Japan, China Establish Military Hotline Amid Increasing Regional Friction

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Japan and China have established a direct military hotline to prevent maritime and air clashes as tensions grow over competing territorial claims in the East China Sea.

Both nations announced the setting up the confidential communications line on Friday, reported Jiji Press.

“We will utilize it not only for responding when unforeseen circumstances occur but also for building trust between the two countries,” the Japanese Defense Ministry said.

The Jiji Press report said the line would soon be operational and would link the leadership of Japan’s Self-Defense Forces at the nation’s Defense Ministry with Chinese defense ministry officials.

The announcement came ahead of Foreign Minister Yoshimasa Hayashi’s visit to Beijing on April 1 for talks with his Chinese counterpart Qin Gang, the first such visit by a Japanese foreign minister in three years.

Chinese Foreign Ministry spokesperson Mao Ning said the two leaders will have “in-depth exchanges of views on bilateral relations and international and regional issues of shared interest.”

Japan Maritime Self-Defense Force P-3C Orion surveillance plane flies over the disputed islands, called the Senkaku in Japan and Diaoyu in China, in the East China Sea, on Oct. 13, 2011. (Kyodo News via AP/File)

Disputed islands in the East China Sea have long been a source of friction between the two countries. Over the years, Japan has protested repeated intrusions by Chinese vessels in the Senkaku Islands, which are under Japanese control, but China claims and calls the Diaoyu Islands.

On Feb. 11, the Japanese Defense Ministry raised concerns with Beijing after a Chinese naval survey vessel was spotted entering Japan’s territorial waters near islands in the Kagoshima prefecture.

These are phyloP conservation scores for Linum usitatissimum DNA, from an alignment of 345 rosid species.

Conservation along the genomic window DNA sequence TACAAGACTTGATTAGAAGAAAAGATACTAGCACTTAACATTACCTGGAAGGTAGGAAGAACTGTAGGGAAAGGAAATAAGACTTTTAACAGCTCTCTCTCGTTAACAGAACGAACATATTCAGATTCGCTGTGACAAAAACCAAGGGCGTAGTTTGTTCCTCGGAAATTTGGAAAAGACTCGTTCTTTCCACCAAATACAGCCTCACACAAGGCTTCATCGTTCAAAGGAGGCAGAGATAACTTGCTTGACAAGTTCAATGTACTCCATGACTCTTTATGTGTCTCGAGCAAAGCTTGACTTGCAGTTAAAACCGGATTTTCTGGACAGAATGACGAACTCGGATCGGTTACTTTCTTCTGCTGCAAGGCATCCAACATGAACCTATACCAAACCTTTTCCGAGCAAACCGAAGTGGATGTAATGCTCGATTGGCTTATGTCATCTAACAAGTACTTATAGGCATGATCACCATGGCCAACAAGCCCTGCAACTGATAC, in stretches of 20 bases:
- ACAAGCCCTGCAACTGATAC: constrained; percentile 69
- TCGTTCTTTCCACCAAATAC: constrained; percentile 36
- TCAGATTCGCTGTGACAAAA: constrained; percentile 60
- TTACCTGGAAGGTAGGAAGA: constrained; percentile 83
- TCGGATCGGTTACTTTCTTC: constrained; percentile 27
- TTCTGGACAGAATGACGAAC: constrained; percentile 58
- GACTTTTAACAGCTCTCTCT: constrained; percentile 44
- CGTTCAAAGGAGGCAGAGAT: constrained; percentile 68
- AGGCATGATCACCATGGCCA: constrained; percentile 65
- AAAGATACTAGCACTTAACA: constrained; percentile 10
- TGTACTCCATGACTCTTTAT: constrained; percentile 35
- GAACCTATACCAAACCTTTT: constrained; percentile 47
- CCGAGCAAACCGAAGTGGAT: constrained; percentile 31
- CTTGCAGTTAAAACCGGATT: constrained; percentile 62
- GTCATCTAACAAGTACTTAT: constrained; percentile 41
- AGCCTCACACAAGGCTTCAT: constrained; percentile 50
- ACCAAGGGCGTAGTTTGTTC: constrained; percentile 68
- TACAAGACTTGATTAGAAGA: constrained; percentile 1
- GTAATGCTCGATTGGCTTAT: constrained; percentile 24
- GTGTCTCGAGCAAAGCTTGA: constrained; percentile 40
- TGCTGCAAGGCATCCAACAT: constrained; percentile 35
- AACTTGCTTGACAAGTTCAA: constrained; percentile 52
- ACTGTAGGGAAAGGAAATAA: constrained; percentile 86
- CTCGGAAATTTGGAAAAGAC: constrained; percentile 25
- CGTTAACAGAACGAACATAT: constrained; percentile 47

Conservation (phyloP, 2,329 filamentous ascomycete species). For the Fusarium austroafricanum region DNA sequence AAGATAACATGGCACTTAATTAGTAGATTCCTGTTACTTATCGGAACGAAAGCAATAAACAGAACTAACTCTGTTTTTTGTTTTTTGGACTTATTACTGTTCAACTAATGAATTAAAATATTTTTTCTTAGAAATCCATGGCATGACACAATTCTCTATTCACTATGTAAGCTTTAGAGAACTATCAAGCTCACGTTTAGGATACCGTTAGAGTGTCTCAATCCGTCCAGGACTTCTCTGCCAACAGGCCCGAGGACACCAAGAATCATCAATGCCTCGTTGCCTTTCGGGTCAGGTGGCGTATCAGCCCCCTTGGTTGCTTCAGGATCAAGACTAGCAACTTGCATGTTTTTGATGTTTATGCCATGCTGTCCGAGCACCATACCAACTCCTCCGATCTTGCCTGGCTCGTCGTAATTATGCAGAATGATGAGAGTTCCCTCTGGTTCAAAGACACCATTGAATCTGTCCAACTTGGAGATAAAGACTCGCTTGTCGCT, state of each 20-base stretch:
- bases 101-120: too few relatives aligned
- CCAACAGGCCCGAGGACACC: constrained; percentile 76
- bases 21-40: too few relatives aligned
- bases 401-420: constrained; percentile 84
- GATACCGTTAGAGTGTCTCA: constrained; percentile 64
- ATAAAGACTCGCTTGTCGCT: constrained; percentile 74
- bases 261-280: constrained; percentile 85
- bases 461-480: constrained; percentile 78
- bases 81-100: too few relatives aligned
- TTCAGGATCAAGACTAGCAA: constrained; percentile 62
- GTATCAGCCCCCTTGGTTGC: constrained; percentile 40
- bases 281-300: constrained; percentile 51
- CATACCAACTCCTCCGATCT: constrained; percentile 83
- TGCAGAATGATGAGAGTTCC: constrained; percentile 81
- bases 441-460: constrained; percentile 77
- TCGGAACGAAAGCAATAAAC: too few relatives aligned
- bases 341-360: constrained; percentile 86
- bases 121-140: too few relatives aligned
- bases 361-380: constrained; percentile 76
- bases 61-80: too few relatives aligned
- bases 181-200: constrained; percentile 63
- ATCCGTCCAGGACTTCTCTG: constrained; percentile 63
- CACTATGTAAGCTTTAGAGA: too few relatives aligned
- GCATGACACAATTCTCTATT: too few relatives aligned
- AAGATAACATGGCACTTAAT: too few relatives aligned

In January, Japan said four China Coast Guard ships entered its territorial waters in Senkaku Islands and approached a Japanese commercial ship and fishing boats. Beijing denied Japan’s claims and said the Japanese vessels had illegally entered its territory.

During the 2022 East Asia Summit in Cambodia, Japanese Prime Minister Fumio Kishida accused Beijing of threatening Japan’s sovereignty in the East China Sea and escalating tensions in the South China Sea.

“There has been continued, increasing actions by China in the East China Sea that violate Japan’s sovereignty. China also continues to take actions that heighten regional tension in the South China Sea,” he said.

Kishida also emphasized the need to maintain stability in the Taiwan Strait, where tensions between Taiwan and China have been rising. Beijing claims the democratically-elected Taiwan as part of its territory and has threatened to bring the island under its control by force if necessary.

The Japanese government approved three key defense documents last year, including the National Security Strategy, which refers to the Chinese regime as Japan’s “greatest challenge.”

It also unveiled a five-year $315 billion military expansion to deter Beijing from using force in the East China Sea.

In response, Beijing claimed that Japan has played up so-called “external threats” in recent years and greatly boosted its defense budget, and this tendency to return to the path of militarization is “very dangerous.”

Communist China is also planning a 7.2 percent increase in defense spending this year, outpacing last year’s increase and faster than the government’s modest economic growth target.

Reuters contributed to this report.

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